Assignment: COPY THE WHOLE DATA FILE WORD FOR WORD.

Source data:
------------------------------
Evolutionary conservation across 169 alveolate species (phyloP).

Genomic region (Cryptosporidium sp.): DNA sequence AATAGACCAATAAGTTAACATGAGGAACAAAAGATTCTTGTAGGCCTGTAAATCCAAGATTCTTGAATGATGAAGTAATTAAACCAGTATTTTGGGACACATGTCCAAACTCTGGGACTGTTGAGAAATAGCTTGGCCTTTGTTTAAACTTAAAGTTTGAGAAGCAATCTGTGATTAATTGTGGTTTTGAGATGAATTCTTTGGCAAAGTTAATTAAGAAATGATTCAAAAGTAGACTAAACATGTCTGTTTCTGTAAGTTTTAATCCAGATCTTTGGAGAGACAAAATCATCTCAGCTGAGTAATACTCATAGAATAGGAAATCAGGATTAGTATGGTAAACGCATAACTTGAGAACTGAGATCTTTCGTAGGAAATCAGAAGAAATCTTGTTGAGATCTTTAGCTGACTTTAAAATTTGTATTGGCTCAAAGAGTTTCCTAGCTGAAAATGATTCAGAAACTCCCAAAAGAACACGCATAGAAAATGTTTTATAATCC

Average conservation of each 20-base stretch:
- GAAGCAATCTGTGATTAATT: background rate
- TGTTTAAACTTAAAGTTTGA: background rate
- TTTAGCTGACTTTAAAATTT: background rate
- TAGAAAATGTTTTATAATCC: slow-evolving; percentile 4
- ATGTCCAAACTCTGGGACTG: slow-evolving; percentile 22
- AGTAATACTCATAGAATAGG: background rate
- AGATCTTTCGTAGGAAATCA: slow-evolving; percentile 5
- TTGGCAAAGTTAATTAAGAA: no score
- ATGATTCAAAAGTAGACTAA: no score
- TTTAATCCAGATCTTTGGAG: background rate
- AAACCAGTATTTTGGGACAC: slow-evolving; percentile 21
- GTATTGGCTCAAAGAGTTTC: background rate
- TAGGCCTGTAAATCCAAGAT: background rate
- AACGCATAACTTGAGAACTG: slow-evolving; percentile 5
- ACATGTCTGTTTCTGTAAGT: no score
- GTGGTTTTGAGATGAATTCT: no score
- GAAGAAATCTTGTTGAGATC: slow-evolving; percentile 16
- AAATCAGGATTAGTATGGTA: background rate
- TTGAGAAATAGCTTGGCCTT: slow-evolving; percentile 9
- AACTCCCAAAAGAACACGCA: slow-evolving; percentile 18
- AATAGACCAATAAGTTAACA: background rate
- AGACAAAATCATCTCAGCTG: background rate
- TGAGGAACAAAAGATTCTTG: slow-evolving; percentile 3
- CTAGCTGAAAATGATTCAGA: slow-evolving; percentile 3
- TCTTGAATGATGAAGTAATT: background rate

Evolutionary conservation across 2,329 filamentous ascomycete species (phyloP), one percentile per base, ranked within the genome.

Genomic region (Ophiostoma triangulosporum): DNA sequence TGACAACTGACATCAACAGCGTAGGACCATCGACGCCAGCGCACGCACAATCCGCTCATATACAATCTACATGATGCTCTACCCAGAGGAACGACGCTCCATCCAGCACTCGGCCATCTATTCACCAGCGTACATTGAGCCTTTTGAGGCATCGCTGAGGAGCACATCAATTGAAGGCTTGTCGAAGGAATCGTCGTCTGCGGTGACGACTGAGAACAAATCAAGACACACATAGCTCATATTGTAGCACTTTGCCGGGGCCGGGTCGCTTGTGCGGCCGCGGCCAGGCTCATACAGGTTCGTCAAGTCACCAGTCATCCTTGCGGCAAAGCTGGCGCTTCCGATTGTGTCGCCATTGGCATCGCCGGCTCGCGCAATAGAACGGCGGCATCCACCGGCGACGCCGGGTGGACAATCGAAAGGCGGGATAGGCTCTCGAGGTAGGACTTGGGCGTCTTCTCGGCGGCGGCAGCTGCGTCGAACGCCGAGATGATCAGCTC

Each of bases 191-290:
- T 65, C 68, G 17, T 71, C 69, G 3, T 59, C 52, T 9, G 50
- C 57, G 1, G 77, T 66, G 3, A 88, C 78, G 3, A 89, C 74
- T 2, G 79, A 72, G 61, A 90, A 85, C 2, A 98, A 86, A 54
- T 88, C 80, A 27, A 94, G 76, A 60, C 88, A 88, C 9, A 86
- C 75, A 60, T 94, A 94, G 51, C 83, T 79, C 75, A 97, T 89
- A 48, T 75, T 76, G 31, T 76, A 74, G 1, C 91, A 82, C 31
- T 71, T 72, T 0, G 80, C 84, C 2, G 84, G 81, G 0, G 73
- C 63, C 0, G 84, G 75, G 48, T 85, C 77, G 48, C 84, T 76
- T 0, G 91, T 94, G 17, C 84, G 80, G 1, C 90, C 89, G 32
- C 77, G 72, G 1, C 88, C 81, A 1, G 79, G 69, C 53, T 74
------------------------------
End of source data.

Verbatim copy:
Evolutionary conservation across 169 alveolate species (phyloP).

Genomic region (Cryptosporidium sp.): DNA sequence AATAGACCAATAAGTTAACATGAGGAACAAAAGATTCTTGTAGGCCTGTAAATCCAAGATTCTTGAATGATGAAGTAATTAAACCAGTATTTTGGGACACATGTCCAAACTCTGGGACTGTTGAGAAATAGCTTGGCCTTTGTTTAAACTTAAAGTTTGAGAAGCAATCTGTGATTAATTGTGGTTTTGAGATGAATTCTTTGGCAAAGTTAATTAAGAAATGATTCAAAAGTAGACTAAACATGTCTGTTTCTGTAAGTTTTAATCCAGATCTTTGGAGAGACAAAATCATCTCAGCTGAGTAATACTCATAGAATAGGAAATCAGGATTAGTATGGTAAACGCATAACTTGAGAACTGAGATCTTTCGTAGGAAATCAGAAGAAATCTTGTTGAGATCTTTAGCTGACTTTAAAATTTGTATTGGCTCAAAGAGTTTCCTAGCTGAAAATGATTCAGAAACTCCCAAAAGAACACGCATAGAAAATGTTTTATAATCC

Average conservation of each 20-base stretch:
- GAAGCAATCTGTGATTAATT: background rate
- TGTTTAAACTTAAAGTTTGA: background rate
- TTTAGCTGACTTTAAAATTT: background rate
- TAGAAAATGTTTTATAATCC: slow-evolving; percentile 4
- ATGTCCAAACTCTGGGACTG: slow-evolving; percentile 22
- AGTAATACTCATAGAATAGG: background rate
- AGATCTTTCGTAGGAAATCA: slow-evolving; percentile 5
- TTGGCAAAGTTAATTAAGAA: no score
- ATGATTCAAAAGTAGACTAA: no score
- TTTAATCCAGATCTTTGGAG: background rate
- AAACCAGTATTTTGGGACAC: slow-evolving; percentile 21
- GTATTGGCTCAAAGAGTTTC: background rate
- TAGGCCTGTAAATCCAAGAT: background rate
- AACGCATAACTTGAGAACTG: slow-evolving; percentile 5
- ACATGTCTGTTTCTGTAAGT: no score
- GTGGTTTTGAGATGAATTCT: no score
- GAAGAAATCTTGTTGAGATC: slow-evolving; percentile 16
- AAATCAGGATTAGTATGGTA: background rate
- TTGAGAAATAGCTTGGCCTT: slow-evolving; percentile 9
- AACTCCCAAAAGAACACGCA: slow-evolving; percentile 18
- AATAGACCAATAAGTTAACA: background rate
- AGACAAAATCATCTCAGCTG: background rate
- TGAGGAACAAAAGATTCTTG: slow-evolving; percentile 3
- CTAGCTGAAAATGATTCAGA: slow-evolving; percentile 3
- TCTTGAATGATGAAGTAATT: background rate

Evolutionary conservation across 2,329 filamentous ascomycete species (phyloP), one percentile per base, ranked within the genome.

Genomic region (Ophiostoma triangulosporum): DNA sequence TGACAACTGACATCAACAGCGTAGGACCATCGACGCCAGCGCACGCACAATCCGCTCATATACAATCTACATGATGCTCTACCCAGAGGAACGACGCTCCATCCAGCACTCGGCCATCTATTCACCAGCGTACATTGAGCCTTTTGAGGCATCGCTGAGGAGCACATCAATTGAAGGCTTGTCGAAGGAATCGTCGTCTGCGGTGACGACTGAGAACAAATCAAGACACACATAGCTCATATTGTAGCACTTTGCCGGGGCCGGGTCGCTTGTGCGGCCGCGGCCAGGCTCATACAGGTTCGTCAAGTCACCAGTCATCCTTGCGGCAAAGCTGGCGCTTCCGATTGTGTCGCCATTGGCATCGCCGGCTCGCGCAATAGAACGGCGGCATCCACCGGCGACGCCGGGTGGACAATCGAAAGGCGGGATAGGCTCTCGAGGTAGGACTTGGGCGTCTTCTCGGCGGCGGCAGCTGCGTCGAACGCCGAGATGATCAGCTC

Each of bases 191-290:
- T 65, C 68, G 17, T 71, C 69, G 3, T 59, C 52, T 9, G 50
- C 57, G 1, G 77, T 66, G 3, A 88, C 78, G 3, A 89, C 74
- T 2, G 79, A 72, G 61, A 90, A 85, C 2, A 98, A 86, A 54
- T 88, C 80, A 27, A 94, G 76, A 60, C 88, A 88, C 9, A 86
- C 75, A 60, T 94, A 94, G 51, C 83, T 79, C 75, A 97, T 89
- A 48, T 75, T 76, G 31, T 76, A 74, G 1, C 91, A 82, C 31
- T 71, T 72, T 0, G 80, C 84, C 2, G 84, G 81, G 0, G 73
- C 63, C 0, G 84, G 75, G 48, T 85, C 77, G 48, C 84, T 76
- T 0, G 91, T 94, G 17, C 84, G 80, G 1, C 90, C 89, G 32
- C 77, G 72, G 1, C 88, C 81, A 1, G 79, G 69, C 53, T 74